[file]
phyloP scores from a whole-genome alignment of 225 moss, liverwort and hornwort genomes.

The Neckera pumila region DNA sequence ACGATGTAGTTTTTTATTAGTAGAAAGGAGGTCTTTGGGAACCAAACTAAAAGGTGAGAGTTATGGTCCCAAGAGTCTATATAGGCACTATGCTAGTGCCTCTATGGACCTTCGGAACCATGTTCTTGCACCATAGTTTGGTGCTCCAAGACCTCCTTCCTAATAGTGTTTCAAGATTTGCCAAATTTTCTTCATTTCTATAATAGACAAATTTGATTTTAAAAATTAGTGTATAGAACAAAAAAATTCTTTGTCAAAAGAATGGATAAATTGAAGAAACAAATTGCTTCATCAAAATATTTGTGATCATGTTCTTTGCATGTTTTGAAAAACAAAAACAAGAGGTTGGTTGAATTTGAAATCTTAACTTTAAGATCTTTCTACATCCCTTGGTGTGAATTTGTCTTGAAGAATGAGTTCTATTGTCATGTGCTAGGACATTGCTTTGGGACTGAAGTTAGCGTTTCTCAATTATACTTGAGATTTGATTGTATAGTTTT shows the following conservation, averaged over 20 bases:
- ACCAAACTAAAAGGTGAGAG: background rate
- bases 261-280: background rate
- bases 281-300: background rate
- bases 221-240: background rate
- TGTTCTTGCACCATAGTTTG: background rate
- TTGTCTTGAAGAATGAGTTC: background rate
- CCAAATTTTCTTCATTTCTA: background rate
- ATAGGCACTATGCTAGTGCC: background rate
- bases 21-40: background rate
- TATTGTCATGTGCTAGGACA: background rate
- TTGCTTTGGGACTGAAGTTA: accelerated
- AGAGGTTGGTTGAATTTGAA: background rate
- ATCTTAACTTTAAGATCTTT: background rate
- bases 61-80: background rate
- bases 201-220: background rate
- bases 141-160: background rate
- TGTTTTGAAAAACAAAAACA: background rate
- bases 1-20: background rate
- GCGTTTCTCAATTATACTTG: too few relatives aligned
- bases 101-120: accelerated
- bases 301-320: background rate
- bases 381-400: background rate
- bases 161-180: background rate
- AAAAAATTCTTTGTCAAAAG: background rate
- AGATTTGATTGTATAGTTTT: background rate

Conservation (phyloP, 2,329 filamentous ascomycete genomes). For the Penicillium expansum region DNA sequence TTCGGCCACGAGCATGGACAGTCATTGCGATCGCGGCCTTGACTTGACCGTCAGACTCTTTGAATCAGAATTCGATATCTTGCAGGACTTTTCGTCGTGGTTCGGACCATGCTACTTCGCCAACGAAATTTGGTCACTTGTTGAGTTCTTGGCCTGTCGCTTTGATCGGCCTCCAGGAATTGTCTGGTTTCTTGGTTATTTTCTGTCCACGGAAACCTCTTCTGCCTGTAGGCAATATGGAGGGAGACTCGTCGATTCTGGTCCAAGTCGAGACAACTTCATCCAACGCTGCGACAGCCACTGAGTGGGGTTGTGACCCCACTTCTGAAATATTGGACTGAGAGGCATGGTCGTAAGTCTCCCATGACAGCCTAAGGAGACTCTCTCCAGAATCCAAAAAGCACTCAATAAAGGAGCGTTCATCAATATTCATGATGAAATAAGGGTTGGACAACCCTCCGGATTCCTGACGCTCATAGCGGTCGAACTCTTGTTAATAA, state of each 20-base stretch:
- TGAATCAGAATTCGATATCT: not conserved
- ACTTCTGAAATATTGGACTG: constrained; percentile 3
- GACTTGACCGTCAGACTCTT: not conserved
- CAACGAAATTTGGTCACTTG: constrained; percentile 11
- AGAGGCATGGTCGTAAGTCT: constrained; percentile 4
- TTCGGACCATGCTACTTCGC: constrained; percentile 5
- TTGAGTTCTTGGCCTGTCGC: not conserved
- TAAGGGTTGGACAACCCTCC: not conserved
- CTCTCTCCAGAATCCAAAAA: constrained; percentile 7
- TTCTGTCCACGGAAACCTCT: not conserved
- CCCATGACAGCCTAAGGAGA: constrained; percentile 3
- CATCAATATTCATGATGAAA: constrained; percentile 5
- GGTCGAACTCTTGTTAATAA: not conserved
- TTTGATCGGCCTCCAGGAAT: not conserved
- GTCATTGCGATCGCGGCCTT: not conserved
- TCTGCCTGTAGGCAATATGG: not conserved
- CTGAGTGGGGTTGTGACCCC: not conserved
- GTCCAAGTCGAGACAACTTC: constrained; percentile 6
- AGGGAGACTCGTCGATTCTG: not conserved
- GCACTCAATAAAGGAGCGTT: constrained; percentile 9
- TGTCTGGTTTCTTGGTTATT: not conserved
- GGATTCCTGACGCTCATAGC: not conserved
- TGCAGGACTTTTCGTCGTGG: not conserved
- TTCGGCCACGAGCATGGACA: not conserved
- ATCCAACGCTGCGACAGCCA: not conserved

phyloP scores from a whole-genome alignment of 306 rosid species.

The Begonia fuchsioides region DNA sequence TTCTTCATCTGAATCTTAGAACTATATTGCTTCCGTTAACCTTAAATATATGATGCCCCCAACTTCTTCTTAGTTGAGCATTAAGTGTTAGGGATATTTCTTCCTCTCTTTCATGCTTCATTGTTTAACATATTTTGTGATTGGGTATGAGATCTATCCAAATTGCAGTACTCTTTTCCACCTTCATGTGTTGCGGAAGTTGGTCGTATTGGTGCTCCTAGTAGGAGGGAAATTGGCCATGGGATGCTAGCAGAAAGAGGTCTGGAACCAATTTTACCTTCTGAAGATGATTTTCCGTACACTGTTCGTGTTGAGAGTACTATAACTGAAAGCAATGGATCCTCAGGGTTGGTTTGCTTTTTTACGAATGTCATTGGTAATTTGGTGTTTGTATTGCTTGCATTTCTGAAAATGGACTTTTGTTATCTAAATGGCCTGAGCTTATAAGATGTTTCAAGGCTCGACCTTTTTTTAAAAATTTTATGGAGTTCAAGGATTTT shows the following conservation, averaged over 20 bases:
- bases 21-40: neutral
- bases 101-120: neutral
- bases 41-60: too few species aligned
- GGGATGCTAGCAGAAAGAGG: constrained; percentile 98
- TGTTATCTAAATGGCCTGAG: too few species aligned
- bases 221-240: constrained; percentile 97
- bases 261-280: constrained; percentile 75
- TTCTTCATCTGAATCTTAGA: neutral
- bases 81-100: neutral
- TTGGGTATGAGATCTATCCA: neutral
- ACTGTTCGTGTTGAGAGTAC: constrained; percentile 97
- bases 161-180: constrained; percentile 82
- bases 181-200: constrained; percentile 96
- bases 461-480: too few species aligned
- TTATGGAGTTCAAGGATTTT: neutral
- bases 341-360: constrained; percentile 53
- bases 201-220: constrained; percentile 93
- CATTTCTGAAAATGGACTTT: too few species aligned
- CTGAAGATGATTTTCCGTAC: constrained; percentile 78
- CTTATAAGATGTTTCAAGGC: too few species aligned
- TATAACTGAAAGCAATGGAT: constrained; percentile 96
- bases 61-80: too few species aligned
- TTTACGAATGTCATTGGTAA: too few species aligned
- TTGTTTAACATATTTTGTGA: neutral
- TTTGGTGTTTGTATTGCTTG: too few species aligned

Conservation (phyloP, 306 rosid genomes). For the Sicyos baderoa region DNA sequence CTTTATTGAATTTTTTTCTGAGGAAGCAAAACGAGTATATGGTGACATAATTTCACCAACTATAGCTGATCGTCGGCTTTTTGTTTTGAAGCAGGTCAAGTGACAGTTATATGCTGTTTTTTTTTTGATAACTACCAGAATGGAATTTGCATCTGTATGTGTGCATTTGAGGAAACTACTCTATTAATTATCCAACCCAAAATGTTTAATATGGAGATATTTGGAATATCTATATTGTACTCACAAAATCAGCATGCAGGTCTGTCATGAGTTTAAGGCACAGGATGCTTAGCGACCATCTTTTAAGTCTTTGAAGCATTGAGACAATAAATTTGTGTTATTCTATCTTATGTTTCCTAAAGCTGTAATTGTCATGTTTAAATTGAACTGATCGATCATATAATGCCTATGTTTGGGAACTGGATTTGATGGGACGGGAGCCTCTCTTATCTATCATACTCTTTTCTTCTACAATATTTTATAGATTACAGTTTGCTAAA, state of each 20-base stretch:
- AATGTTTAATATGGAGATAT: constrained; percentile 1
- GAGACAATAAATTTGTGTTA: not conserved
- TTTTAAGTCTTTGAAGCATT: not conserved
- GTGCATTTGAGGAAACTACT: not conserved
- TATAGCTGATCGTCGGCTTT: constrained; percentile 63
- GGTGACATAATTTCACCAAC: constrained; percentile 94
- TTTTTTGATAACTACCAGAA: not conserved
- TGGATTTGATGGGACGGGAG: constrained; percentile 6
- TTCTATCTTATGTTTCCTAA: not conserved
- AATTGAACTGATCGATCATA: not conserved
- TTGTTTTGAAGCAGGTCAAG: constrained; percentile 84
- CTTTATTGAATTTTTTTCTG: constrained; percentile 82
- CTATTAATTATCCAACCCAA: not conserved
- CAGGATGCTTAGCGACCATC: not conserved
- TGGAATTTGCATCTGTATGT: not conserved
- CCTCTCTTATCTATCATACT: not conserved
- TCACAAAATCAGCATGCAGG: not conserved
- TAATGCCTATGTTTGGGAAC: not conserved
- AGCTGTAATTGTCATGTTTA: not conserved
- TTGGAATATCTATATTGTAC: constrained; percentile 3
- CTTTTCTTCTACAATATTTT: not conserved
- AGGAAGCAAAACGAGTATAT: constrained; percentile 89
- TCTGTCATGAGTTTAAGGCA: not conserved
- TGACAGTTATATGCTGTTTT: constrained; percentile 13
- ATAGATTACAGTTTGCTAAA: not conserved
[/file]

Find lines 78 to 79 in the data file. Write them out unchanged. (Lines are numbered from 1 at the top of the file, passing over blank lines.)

- TTTACGAATGTCATTGGTAA: too few species aligned
- TTGTTTAACATATTTTGTGA: neutral